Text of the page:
The first twenty-four issues of Strangers in Paradise’s third series aren’t perfect, but if you wanted to make the fans’ case—- that this is a clever, highly entertaining graphic novel which, despite its comic-book exaggerations and silliness, has an understanding of personality rare in comix—- you’d offer something from those issues as evidence. Issues #25-38 contain many strong moments, but if you wanted to make the critics’ case—- that this is a whiney soap opera occasionally interrupted by an entirely unbelievable conspiracy theory—- you’d likely turn to these.
My Other Life , the eighth Strangers in Paradise trade paperback, collects the first half of this story arc.
Title: My Other Life (Issues #25-30 of the third series)
Author: Terry Moore.
Just as circumstances appear to be improving for Francine, Katchoo, and David, a plane crash jeopardizes the lives of some principal characters, and the criminal pasts of two return to haunt them.
1. Issue #25 shows Moore at his best. Two weeks after the events depicted in Sanctuary, the characters go to the beach. Nothing much happens, but it’s funny and touching.
2. The story of Patricia nicely illustrates the human dimension of the crash of Flight 495.
Six Five barely worked before. Here, the conspiracy starts to go into overdrive, and it will only get worse in the issues that follow. It barely seemed credible that a bunch of people who act like (and really should have been) mafiaesque criminal conspirators could be managing an Illuminati-level plot.
Veronica only makes the situation worse. She’s supposed to be a cartoony supervillain, Darcy Parker without restraints. The notion of someone who would arrange a plane crash in the hopes that it might kill two people, still functioning as she does defies belief, even in SiP’s world. It also undercuts the more intimate drama. It’s a great example of what the Turkey City Lexicon calls the “Squid on the Mantelpiece.” To quote, “it’s hard to properly dramatize, say, the domestic effects of Dad’s bank overdraft when a giant writhing kraken is levelling the city.”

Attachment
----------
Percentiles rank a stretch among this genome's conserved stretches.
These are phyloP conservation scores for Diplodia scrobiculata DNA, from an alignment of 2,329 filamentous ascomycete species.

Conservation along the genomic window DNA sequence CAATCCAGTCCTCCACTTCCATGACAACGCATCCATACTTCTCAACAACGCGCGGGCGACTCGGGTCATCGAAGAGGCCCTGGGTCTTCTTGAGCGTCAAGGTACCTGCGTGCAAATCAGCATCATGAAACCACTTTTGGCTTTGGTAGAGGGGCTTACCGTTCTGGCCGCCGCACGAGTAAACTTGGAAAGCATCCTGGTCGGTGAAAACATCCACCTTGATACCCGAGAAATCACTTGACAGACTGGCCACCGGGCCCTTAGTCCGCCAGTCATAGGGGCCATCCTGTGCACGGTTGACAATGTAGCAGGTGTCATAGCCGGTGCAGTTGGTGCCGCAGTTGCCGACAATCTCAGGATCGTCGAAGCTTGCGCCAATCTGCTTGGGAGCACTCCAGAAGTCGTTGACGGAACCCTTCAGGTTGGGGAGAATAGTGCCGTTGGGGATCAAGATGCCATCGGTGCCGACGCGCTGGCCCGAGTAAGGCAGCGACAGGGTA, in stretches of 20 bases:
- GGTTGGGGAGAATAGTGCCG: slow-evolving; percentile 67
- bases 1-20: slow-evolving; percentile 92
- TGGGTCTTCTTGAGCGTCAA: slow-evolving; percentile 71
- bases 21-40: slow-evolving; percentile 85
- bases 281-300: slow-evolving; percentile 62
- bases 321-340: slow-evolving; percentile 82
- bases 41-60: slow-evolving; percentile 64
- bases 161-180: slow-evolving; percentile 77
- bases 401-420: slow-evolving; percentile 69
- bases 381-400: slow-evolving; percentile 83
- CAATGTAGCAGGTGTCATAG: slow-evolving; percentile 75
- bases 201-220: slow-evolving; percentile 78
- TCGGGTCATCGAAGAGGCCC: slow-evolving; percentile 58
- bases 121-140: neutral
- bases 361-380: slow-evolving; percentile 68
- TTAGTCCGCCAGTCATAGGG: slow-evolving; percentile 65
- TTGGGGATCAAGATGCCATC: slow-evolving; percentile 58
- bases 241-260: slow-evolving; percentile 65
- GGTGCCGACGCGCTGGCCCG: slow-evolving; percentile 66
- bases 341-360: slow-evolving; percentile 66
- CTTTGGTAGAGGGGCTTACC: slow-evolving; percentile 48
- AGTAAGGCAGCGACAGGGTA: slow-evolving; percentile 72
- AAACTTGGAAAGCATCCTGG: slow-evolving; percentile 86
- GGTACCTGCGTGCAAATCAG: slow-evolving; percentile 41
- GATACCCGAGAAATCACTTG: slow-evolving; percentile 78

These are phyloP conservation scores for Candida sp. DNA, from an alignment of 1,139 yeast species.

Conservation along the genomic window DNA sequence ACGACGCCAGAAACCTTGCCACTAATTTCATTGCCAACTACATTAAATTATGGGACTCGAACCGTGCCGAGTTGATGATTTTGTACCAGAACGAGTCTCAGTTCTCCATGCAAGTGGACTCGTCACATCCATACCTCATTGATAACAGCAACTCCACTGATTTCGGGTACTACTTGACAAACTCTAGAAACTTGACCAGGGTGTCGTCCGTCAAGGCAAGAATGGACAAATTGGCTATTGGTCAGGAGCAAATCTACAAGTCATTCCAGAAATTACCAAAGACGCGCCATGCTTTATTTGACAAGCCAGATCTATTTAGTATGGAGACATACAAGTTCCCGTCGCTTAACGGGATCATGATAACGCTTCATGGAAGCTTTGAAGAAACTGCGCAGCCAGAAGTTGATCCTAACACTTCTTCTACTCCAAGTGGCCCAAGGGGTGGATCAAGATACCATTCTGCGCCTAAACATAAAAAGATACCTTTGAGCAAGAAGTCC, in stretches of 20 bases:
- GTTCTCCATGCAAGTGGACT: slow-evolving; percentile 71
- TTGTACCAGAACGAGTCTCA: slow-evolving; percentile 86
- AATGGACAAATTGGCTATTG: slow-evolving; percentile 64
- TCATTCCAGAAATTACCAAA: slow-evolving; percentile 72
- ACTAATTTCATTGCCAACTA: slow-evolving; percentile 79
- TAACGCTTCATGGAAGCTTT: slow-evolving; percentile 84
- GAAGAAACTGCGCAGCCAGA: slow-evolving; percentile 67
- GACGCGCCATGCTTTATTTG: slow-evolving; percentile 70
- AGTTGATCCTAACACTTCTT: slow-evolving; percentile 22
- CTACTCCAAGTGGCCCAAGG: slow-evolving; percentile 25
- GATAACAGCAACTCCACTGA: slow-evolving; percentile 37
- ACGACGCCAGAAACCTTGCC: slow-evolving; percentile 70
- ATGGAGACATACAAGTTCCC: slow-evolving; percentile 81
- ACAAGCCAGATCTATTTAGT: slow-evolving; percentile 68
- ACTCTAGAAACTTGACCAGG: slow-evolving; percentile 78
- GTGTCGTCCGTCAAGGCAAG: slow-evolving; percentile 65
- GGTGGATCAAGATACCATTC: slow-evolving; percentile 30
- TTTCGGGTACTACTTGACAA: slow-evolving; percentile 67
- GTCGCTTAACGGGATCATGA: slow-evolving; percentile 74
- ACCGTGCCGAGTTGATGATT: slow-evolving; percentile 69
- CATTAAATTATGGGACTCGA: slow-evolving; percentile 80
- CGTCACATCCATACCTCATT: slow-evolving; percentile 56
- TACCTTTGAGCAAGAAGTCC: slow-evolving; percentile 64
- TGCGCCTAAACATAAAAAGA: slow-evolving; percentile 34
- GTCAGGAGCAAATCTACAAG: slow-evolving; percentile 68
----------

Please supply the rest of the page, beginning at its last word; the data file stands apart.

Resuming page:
Artwork: 4/6. Moore’s art here perfectly reflects the strengths and weaknesses of his storytelling. He still handles character well, fine moments of conversation and bizarre dream sequences. The drawings of the plane crash aren’t all that effective.
Story: 4/6 The story’s internal logic deteriorates in the second half.
Characterization: 5/6. Tambi asks of Katchoo, “Who is this starving artist David talks about?… Can this be the same woman who once ran the world’s most powerful empire from the wings?” The fact is, I don’t see how it can be, either. This won’t become a major problem, however, until the second half of this arc.
Other moments– the football game, for example, give us fascinating glimpses into the characters’ inner lives.
Emotional response: 4/6. These issues contain many fine moments.
Moore can be very funny, and the satire of contemporary news has potential. Unfortunately, he overdoes it, and it clashes awkwardly with the seriousness of the scene. I understand the point he is trying to make, but in terms of dramatic impact, it’s misplaced.
In total, My Other Life 29/42.
Moore handles continuity well, though an interesting false start becomes apparent in these issues. We’ve known for some time that Francine’s future husband will be named Brad. In Sanctuary, she meets an unseen man by that name. In My Other Life, she meets the definitive Brad Silver. Was this an error on his part, or a deliberate red herring?
Randy Jackson, who reviewed this earlier at Four Color Explosion and stopped reading with this story arc, has elsewhere summed up what I want to say:
I found Francine and Katchoo a hundred times more interesting. So all the intrigue, murder, explosions and double-dealing were just getting in the way of a good story, much like a Hollywood movie that’s pretty decent three quarters of the way through that suddenly descends into chase scenes and gunfights when the premise of the movie shouldn’t have taken it anywhere near chase scenes and gunfights.
The Timeshredder’s reviews may be found here.